Hotwire Discussion

Rails controller/view sprawl cleanup

I have been using stimulus in a rails 6 + turbolinks.+ ujs project for a couple months now. I really like it. I have been able to build out and showcase new versions of a customer workflow in days using the html + javascript sprinkles approach. One thing I have noticed, though, is in changing the way my frontend works, I have created many controller methods, and view partials that are no longer used. Has anyone else noticed this? Are there any good ways to find/manage these?

We do it old school. Sit and read the code. Note specifically for find methods that are not used. We read the code because it evolves. So we sit in small groups for 1-2 times a week for an hour and we read.

What I’ve found out is that you can clean up a lot in this way (although clean up is not the main goal of this ‘code reading’ as we call it). After you see a method it is sometimes Ctrl+D in sublime to see how it is used in the file and git grep to see if it is used anywhere. So we often find out logic that should be refactored or removed.

Update 1
The other thing that is important - I am not sure if you are talking about stimulus controller methods or rails controller methods. Having any number of methods in a rails controller is something we highly discourage. The controller should have no methods - only new, create, update,destroy, show, edit, index and because we use Cancancan there is a current_ability and {object}_params methods. No other methods in the controllers. We are not extreme about this, but we like the controllers with no other methods and we consider it a smell if a controller needs other methods.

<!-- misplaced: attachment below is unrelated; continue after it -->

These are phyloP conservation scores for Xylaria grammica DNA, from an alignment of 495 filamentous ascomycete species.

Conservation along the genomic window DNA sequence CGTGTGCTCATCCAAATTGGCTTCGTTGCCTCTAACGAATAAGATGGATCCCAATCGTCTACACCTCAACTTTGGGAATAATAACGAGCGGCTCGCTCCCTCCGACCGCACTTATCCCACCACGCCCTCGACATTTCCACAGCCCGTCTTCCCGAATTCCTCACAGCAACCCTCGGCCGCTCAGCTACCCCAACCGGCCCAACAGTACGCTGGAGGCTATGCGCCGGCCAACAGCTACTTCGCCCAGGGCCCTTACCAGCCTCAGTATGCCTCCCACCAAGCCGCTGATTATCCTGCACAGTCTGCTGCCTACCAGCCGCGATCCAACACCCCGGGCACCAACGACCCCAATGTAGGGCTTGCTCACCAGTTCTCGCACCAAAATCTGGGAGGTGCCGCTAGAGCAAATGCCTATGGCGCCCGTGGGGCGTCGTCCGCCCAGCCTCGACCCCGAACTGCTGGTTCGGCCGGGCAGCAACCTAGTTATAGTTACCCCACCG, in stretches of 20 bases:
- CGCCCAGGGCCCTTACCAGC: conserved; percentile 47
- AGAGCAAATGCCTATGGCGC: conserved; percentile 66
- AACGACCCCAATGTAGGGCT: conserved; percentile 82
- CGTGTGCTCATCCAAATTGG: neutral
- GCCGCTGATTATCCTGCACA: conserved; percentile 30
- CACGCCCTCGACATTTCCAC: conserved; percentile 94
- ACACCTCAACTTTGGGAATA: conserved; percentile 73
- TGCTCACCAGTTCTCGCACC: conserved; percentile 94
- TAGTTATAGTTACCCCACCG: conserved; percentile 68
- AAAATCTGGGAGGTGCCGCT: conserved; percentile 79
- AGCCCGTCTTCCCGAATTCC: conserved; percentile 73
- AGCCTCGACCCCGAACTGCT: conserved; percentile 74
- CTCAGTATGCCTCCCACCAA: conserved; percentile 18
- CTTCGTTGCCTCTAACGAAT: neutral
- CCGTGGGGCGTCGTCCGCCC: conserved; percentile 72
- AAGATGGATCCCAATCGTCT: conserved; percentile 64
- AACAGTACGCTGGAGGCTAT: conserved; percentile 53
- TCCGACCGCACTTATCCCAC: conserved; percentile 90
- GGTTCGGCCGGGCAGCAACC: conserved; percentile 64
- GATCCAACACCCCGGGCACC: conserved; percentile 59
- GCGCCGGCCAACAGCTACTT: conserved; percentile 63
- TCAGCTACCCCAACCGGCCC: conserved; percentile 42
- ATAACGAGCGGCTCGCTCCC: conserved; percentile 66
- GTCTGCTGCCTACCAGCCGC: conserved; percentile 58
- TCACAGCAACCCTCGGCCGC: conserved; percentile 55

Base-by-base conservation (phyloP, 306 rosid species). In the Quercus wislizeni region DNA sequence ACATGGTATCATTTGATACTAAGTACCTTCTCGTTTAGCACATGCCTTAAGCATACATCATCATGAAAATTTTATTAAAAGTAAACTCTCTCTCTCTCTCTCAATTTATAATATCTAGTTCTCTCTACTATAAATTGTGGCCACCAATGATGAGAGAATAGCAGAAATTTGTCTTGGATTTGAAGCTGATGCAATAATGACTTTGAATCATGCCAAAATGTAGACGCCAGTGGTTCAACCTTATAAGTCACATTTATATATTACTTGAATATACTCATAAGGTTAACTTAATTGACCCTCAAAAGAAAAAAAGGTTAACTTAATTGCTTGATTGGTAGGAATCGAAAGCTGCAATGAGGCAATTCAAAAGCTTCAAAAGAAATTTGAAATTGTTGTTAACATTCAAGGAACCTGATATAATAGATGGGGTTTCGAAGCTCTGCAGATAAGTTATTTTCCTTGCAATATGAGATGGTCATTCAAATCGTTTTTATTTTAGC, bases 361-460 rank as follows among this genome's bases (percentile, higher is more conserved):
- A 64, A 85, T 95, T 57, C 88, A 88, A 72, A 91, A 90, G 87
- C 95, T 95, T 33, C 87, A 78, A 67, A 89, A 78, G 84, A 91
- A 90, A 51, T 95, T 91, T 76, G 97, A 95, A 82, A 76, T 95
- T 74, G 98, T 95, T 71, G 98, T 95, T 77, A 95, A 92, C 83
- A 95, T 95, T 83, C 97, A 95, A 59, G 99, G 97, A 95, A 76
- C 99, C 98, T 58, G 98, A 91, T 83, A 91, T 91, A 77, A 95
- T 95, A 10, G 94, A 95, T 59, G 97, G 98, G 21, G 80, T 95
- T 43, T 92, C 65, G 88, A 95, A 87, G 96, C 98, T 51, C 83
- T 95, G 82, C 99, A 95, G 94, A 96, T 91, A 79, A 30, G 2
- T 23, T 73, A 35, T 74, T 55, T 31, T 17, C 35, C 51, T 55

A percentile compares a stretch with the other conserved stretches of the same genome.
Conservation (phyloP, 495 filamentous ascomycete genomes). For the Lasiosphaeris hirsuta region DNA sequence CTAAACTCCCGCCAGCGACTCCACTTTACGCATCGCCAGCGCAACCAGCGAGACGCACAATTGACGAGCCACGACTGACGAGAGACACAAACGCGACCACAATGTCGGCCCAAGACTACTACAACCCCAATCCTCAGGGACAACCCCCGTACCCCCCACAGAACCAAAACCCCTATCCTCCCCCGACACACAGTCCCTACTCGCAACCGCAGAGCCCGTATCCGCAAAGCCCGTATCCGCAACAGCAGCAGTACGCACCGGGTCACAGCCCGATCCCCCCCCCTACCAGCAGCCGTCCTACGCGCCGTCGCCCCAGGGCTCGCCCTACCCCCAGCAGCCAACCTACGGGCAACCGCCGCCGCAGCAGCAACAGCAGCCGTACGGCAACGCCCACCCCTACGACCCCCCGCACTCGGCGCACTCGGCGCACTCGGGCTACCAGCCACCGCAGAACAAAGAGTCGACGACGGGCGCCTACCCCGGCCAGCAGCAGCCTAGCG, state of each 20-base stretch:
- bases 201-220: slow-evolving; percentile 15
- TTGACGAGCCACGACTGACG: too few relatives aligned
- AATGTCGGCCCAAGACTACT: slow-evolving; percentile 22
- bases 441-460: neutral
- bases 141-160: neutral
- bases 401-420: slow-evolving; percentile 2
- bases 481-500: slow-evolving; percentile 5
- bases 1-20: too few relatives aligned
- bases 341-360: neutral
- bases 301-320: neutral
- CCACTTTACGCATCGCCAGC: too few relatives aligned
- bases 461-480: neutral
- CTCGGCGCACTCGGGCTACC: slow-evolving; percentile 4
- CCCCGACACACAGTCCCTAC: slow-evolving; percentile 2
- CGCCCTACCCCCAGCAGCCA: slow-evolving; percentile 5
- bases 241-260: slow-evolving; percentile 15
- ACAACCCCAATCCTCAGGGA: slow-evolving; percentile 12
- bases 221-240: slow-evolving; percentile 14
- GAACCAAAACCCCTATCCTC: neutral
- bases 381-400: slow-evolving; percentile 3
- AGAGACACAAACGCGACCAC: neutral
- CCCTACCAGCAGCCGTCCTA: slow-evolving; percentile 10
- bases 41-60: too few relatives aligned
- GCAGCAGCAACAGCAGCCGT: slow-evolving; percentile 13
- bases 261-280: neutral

Thanks for responding. That sounds like a very good approach. Make it a code review practice. I also agree with you and avoid non-standard index, new, edit, update, create, destroy methods in controllers. But some of these methods return partials used in stimulus ajax calls, exclusively. You have to be very careful as your codebase evolves to look for orphaned controller methods, and their partials, as they can easily build up over time as you change the architecture of your stimulus frontend and rails backend.

You may want to look at the gem coverband

I am not sure I understand what this methods are doing and why? Why do you need to make stimulus ajax calls that are answered by small methods in the controller. Why are this not separate controllers? Could you give an example?

thanks. @tleish. I will take a look.

so, I have a single view where the user can manage a worksheet for a months requests, and individual requests for that month. The basic rails resources are worksheet > request. A worksheeet has many requests. I allow the user to list all the requests for the worksheet in the same view. They can then edit an individual request. This makes an ajax call to get the form for the request and inline replace the original item with the form. They can then submit the form, and stimulus handles the ajax:success or ajax:failure by inline replacing the form with either the item returned by create/update, or the form with errors. All ajax uses calls are to standard worksheet and request controller edit, update, create, destroy endpoints. the request endpoints just return partials.

Thanks. The request controller has an edit method that returns the form of editing, right? Which is the additional method that is not an new,show,edit,create,update,destroy?

Hey @dmlond! I’m late to the game here, but figure I’d piggy back on some of @thebravoman’s advice here.

These types of problems sound like an anti-pattern, pointing at issues with code organization rather than simply being the cost of using Stimulus. As @thebravoman pointed out, limiting your controller actions can help out quite a bit here. This is what DHH and Basecamp encourage (and here’s an article discussing it) and I can attest that it’s a far better approach.